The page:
Long Covid services are ‘pot luck’ for sufferers, TDs told

Estimated 350,000 patients believed to have long Covid, representative group says

Services for those with long Covid are a “pot luck pick and mix” with many clinics understaffed and not fully operational, the Oireachtas health committee heard on Wednesday.

Long Covid Advocacy Ireland (LCAI), a group representing those with the condition, said an interim model of care developed for sufferers is now 31 months old and has not been updated in that time.

“The centre of excellence, ‘one-stop shop’ planned for long Covid patients does not exist in any hospital; instead it has become a pot luck pick and mix of services with no apparently specialised training,” politicians were told.

The group told the committee there are people who developed long Covid, which it describes as a “complex multi-organ and multi-system disease characterised by widespread inflammation and immune system dysfunction”, whose lives have been “utterly devastated” and who have had “no recovery”.


An estimated 350,000 people in Ireland are affected by long Covid, the group said, referring to World Health Organisation (WHO) research which found between 10 and 20 per cent of cases of the virus result in long Covid.

The group added this is likely to be an underestimate as it took the conservative estimate of 10 per cent of total reported cases, as well as the likely under-reporting of positive Covid cases in recent years.

LCAI is seeking support from the health committee on what it described as a “truly dire situation”, emphasising issues in service availability, education, finances, mitigations and public awareness. The group said its members have been left with no quality of life, in some instances bedridden, unable to eat or communicate.

It criticised training materials provided by the Irish College of General Practitioners, which it says amount to a two-page spread in its magazine for members. It said the materials are “unacceptable and insulting”.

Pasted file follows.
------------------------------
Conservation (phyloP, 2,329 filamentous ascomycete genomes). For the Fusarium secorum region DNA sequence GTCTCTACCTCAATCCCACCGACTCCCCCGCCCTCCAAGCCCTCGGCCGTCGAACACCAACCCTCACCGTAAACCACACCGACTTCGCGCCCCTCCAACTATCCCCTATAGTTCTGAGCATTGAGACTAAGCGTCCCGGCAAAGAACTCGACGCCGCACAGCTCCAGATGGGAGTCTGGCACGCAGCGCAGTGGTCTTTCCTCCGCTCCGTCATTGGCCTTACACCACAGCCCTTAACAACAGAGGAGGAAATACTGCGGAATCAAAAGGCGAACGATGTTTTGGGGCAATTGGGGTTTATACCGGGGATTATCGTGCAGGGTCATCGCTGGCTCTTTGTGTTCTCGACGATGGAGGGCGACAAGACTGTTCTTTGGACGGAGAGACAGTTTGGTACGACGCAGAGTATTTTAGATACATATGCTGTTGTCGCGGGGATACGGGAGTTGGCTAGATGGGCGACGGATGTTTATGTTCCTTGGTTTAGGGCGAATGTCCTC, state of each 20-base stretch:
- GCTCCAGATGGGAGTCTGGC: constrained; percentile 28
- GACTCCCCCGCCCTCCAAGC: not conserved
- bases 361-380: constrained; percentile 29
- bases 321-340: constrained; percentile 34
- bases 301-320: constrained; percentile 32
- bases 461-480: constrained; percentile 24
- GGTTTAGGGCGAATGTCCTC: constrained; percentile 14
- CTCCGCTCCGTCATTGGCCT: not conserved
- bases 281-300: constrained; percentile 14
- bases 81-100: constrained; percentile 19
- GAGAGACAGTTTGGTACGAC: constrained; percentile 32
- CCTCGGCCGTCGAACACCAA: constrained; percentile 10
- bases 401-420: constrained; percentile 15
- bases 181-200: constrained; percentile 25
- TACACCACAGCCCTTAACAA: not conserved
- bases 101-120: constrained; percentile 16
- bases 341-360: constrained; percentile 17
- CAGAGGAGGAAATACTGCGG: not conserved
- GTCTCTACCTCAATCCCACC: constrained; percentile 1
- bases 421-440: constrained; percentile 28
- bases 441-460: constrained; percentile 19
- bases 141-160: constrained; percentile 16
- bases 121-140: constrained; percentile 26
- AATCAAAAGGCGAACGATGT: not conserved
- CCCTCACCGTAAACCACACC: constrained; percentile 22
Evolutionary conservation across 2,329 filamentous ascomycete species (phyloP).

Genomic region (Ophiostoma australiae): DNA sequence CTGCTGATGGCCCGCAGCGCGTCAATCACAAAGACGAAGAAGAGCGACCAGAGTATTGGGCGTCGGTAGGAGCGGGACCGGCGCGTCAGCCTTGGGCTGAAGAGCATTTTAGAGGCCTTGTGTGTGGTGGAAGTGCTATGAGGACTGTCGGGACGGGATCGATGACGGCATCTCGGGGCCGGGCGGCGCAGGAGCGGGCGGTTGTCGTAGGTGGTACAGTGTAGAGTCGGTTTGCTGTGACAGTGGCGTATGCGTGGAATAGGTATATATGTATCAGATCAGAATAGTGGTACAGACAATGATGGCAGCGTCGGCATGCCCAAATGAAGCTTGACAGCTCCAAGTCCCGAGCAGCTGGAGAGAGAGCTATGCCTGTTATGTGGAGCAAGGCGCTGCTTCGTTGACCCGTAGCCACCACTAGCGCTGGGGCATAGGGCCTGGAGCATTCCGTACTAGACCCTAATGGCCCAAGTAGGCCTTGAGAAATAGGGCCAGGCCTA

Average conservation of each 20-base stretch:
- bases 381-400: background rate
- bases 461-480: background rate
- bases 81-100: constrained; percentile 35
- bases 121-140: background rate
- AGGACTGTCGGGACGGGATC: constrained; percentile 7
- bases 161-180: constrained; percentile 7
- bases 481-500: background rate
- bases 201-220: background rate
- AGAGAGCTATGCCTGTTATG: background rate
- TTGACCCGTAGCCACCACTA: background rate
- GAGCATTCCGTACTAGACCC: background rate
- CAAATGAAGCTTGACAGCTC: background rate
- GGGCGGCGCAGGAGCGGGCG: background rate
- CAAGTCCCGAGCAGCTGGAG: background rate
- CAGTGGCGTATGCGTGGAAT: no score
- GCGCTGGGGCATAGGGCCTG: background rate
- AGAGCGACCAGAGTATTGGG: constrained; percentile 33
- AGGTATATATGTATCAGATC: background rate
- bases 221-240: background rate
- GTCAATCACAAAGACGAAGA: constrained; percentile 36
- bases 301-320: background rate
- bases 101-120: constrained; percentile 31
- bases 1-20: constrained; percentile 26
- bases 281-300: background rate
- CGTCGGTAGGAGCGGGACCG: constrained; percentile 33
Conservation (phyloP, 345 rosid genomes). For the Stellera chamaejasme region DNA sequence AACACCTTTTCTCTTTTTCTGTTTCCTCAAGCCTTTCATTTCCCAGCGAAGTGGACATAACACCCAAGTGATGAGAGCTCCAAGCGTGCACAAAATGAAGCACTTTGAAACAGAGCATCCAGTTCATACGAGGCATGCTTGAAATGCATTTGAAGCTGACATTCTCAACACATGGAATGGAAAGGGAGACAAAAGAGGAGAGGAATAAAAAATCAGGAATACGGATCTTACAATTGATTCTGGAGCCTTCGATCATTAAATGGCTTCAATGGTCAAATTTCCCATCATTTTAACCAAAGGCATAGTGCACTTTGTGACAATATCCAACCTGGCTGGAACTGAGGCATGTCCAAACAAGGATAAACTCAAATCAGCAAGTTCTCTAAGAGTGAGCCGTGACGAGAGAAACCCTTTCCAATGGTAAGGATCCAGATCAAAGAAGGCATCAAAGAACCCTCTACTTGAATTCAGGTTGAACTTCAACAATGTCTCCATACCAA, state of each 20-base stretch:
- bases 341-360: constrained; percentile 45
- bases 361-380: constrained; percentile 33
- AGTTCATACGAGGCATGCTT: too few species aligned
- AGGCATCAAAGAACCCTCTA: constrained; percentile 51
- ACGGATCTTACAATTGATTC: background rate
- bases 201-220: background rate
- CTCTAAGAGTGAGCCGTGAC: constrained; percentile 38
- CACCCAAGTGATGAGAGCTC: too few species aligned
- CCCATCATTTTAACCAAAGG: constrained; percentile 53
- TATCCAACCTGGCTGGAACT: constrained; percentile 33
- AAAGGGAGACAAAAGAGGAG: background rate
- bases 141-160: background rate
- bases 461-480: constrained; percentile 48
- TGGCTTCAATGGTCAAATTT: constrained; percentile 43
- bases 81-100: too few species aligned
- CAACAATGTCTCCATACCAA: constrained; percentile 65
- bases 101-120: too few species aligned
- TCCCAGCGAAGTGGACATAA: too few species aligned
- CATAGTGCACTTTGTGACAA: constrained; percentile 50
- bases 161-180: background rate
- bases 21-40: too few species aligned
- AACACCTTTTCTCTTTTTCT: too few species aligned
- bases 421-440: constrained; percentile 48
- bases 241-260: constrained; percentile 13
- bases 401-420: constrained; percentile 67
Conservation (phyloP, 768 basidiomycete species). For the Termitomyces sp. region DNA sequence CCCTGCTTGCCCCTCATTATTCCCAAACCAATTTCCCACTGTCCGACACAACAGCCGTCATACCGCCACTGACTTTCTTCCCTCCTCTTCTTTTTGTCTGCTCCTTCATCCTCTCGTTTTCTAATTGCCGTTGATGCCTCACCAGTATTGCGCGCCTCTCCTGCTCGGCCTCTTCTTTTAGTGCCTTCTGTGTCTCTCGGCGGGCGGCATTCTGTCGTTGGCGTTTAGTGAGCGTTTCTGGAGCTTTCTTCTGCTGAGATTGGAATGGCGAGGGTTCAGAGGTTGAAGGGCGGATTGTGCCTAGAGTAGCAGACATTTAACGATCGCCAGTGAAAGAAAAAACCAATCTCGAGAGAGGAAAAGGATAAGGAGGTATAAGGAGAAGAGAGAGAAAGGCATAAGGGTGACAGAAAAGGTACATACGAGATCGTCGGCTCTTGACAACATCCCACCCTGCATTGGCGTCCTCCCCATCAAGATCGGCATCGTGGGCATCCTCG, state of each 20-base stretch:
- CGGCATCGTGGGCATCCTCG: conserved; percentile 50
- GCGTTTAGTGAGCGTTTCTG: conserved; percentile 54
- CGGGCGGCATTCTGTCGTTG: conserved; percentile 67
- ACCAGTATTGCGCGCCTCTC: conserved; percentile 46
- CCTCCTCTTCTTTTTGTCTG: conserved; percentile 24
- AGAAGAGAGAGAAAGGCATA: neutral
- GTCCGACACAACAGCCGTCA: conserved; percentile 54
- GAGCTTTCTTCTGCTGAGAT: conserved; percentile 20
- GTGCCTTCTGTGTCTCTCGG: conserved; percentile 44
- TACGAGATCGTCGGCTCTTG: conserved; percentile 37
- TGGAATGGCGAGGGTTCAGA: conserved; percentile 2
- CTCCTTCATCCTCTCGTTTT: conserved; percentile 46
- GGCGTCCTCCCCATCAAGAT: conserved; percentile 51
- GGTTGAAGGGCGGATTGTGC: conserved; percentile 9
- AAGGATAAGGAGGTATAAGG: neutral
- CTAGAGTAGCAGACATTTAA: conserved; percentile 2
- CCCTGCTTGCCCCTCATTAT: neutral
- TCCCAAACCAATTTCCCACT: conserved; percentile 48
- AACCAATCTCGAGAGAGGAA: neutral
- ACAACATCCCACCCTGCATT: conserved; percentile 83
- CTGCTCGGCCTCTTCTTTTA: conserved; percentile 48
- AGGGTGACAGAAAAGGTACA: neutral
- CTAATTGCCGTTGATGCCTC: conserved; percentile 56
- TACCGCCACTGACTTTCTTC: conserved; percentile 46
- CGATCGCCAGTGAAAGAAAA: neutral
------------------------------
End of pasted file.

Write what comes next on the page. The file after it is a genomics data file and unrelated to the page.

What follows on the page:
“Patients expect and deserve so much more than this. This is an illness that overnight has entirely disabled previously healthy people with busy professional and family lives,” the committee was told.

Sarah O’Connell, co-founder of the group, said they seem to see “a lot of patients from 2020″ but also continue to see new patients with every variant.

“Research still needs to be done to determine whether newer variants are less likely to result in long Covid,” she added.

On Tuesday, the Department of Health announced the special scheme of paid leave for employees suffering from long-Covid has been temporarily extended for three months.

Ms O’Connell said while health workers were “relieved” by the extension, it was “imperative” that a longer-term plan is agreed. “Short-term extension after short-term extension means they’re in limbo. It’s torture for people,” she added.

Dr Siobhán Ní Bhriain, the HSE’s national clinical director on integrated care, was also set to address the committee. She said the HSE has a funded model of care that has been reviewed by the Health Information and Quality Authority, finding it is “broadly in line” with other models internationally.

There are six long Covid clinics operating and receiving patients, but that capacity to receive patients is based on staffing at each location.

Dr Ni Bhriain’s contribution said there is “limited evidence on how to treat long Covid” and that there is no evidence-based medication licensed to treat the condition.

Jack Horgan-Jones

Jack Horgan-Jones

Jack Horgan-Jones is a Political Correspondent with The Irish Times

Shauna Bowers

Shauna Bowers

Shauna Bowers is Health Correspondent of The Irish Times